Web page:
Summary of Section Two 


Background - Managed care plans that become successfully licensed in states enter a highly competitive marketplace. Plan selection by purchasers and those individual consumers with the luxury of choosing plans, dictates market success or failure.

In an ideal world, plan selection would be based on a consumer's determination of plan value, as measured by price, covered benefits, quality and customer satisfaction. Managed care plans that produce better value for their customers would reap the rewards through increased enrollment and revenue. All consumers would benefit from plans competing to generate ever-improving quality and service at lower prices.

Most observers agree that the textbook model of value-based plan competition does not exist in today's market. Many consumers either do not have health insurance, their employer selects a plan for them (particularly small employers), or their choice of plan is limited. Moreover, consumers with choices typically select a health plan based on cost, benefits, and the provider network within a plan. Information on quality-based plan performance and customer satisfaction is not available, leaving the current marketplace dominated by price competition. This has negative consequences for quality health care as plans squeeze important investments in internal quality assurance and improvement programs, reduce staffing levels, and shift financial risk to network providers to stay price competitive.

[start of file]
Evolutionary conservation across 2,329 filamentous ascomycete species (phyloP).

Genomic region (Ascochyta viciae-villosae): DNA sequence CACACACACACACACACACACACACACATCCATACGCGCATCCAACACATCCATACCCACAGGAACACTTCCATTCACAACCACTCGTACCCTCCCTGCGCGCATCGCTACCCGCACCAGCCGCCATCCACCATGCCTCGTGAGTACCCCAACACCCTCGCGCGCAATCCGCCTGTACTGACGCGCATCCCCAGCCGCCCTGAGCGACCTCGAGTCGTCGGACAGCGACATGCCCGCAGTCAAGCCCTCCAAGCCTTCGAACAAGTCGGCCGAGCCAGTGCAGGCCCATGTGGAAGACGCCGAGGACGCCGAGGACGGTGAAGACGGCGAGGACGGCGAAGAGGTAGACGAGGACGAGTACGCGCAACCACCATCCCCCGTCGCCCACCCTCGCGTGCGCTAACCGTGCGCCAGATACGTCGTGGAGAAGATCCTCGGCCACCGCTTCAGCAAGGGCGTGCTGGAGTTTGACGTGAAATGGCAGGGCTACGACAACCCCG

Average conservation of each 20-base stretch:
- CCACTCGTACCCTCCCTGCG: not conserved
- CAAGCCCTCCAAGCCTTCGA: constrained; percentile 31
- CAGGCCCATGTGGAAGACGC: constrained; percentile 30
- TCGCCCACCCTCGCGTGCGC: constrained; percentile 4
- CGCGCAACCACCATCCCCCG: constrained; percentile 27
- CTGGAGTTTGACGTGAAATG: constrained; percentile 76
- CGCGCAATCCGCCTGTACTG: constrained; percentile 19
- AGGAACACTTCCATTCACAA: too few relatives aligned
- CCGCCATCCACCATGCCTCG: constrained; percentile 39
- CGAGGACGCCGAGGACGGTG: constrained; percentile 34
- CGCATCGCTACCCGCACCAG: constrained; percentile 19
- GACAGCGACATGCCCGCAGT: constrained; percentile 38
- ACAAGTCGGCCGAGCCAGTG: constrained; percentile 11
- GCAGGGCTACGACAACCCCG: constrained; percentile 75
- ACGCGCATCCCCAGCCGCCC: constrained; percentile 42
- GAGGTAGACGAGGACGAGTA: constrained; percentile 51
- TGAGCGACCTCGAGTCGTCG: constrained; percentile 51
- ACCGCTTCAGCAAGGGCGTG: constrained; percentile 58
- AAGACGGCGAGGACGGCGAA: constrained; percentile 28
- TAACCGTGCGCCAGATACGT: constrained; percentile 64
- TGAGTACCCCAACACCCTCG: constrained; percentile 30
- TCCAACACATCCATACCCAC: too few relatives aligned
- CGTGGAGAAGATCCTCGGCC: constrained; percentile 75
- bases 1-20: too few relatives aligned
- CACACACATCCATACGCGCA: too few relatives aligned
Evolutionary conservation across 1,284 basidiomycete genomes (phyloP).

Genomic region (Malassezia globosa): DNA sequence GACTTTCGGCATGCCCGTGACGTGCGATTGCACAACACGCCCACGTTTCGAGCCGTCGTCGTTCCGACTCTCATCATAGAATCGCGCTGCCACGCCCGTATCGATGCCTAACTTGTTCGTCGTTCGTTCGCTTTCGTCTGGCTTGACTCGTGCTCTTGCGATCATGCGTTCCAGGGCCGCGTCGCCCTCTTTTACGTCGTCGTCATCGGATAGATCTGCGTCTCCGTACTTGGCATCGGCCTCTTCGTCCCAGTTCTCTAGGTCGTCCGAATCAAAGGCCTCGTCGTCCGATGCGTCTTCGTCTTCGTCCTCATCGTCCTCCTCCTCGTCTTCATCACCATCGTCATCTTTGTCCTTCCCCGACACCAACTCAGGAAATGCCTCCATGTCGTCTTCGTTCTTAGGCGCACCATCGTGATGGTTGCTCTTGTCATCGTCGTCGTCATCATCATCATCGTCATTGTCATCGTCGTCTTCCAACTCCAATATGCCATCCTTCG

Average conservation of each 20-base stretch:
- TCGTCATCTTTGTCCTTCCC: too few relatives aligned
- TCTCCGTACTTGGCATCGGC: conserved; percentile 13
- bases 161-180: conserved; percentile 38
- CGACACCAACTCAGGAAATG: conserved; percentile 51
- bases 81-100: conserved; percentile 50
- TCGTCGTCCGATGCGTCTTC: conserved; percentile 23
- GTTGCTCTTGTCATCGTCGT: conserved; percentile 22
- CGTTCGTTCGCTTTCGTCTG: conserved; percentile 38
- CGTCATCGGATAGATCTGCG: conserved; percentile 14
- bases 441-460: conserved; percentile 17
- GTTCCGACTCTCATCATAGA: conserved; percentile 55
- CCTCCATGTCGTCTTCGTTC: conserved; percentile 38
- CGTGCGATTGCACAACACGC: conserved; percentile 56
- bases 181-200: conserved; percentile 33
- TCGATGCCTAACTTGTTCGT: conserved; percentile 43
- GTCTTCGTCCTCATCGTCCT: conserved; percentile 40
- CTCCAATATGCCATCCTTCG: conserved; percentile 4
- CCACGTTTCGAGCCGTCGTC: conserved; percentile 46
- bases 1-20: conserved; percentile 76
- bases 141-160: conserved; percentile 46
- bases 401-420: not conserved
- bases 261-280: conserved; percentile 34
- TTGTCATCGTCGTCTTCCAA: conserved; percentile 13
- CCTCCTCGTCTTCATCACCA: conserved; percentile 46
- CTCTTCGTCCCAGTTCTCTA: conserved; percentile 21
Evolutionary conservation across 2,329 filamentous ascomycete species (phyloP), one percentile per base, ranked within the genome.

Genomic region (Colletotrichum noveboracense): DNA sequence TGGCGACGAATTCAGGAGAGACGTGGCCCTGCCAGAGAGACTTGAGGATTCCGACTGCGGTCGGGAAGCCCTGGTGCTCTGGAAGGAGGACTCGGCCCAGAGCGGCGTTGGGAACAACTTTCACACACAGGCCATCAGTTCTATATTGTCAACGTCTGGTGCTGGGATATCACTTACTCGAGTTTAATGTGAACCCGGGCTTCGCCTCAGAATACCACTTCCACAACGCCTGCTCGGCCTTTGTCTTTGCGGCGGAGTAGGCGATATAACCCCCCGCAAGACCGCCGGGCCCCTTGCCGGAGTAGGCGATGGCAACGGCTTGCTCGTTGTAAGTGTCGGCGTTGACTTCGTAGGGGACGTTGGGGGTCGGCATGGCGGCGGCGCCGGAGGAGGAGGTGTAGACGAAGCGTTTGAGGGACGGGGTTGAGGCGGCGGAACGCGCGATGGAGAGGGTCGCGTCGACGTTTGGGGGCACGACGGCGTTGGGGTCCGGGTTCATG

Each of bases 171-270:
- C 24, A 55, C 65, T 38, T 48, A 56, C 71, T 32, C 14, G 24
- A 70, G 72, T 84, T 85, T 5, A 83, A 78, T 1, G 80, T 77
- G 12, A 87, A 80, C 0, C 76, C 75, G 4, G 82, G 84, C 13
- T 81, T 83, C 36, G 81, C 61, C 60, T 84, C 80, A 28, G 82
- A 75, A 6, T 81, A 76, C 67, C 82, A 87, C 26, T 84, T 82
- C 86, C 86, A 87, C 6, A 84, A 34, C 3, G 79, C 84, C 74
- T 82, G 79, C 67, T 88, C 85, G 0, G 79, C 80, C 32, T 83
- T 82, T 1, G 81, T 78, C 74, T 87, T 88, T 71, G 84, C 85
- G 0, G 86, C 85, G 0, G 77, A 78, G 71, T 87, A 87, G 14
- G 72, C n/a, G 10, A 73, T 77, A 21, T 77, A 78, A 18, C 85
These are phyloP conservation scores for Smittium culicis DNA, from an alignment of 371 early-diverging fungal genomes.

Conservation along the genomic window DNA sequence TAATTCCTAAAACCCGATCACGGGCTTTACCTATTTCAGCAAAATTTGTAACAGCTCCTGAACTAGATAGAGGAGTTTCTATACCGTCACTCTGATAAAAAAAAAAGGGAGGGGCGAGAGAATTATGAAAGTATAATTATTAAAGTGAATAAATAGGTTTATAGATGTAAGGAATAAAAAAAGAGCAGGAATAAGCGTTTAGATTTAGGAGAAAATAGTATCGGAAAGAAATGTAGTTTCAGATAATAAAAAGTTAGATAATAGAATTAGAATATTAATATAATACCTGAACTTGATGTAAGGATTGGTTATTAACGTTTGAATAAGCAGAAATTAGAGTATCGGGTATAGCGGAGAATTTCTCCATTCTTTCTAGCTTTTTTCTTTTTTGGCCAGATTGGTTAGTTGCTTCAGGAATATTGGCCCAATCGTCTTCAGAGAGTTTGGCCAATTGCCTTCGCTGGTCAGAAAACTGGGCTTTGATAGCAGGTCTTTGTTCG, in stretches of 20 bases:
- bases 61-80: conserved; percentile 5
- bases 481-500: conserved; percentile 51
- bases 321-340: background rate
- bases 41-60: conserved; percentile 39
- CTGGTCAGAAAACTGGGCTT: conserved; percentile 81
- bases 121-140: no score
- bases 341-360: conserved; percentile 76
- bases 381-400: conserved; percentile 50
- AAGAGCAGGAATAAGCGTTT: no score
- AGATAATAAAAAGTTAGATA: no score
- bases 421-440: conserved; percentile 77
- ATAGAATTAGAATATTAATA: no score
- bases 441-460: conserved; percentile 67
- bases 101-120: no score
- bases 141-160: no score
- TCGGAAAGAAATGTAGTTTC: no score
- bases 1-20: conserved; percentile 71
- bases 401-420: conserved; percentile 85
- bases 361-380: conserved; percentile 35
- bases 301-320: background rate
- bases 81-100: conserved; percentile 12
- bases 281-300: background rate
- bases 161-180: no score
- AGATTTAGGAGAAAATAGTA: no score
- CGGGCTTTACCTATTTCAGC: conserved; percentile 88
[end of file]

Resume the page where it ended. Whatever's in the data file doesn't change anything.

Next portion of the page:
Recently, however, there has been a renaissance in the field of quality measurement that shows promise for producing consumer reports (often called "report cards") on quality-based plan performance. The Agency for Health Care Policy and Research (AHCPR), NCQA, the Foundation for Accountability (FACCT), Medicare Peer Review Organizations (PROs), academic groups, research corporations, and specialty societies are just some of the groups involved in practice guideline development, performance and outcome measurement, consumer surveys and other significant quality measurement activities.

AHCPR is currently sponsoring a five year Consumer Assessments of Health Plans Study (CAHPS). CAHPS is a major effort to:

  1. develop and test questionnaires to assess health plans and services from the point of view of consumers;
  2. produce easily understandable reports for communicating survey information to consumers
  3. evaluate the usefulness of these reports for consumers selecting health care plans and services.
HCFA announced this summer its commitment to develop comparative reports on plan performance to help guide beneficiary selection of Medicare HMOs. Information from HEDIS 3.0, Medicare PRO activities, and a CAHPS based beneficiary survey will be included in the reports to beneficiaries. Likewise, Medicaid state agencies are committed to comparative reports as increasing numbers of Medicaid clients move into managed care plans.

NCQA recently released Quality Compass - its first report card on the comparative performance of 226 health plans providing services to 26 million individuals. Quality Compass combines the results of NCQA accreditation and HEDIS information (HEDIS is NCQA's performance measurement system for health care plans). Major employers have indicated that they will integrate Quality Compass information into plan descriptions and comparisons provided to employees.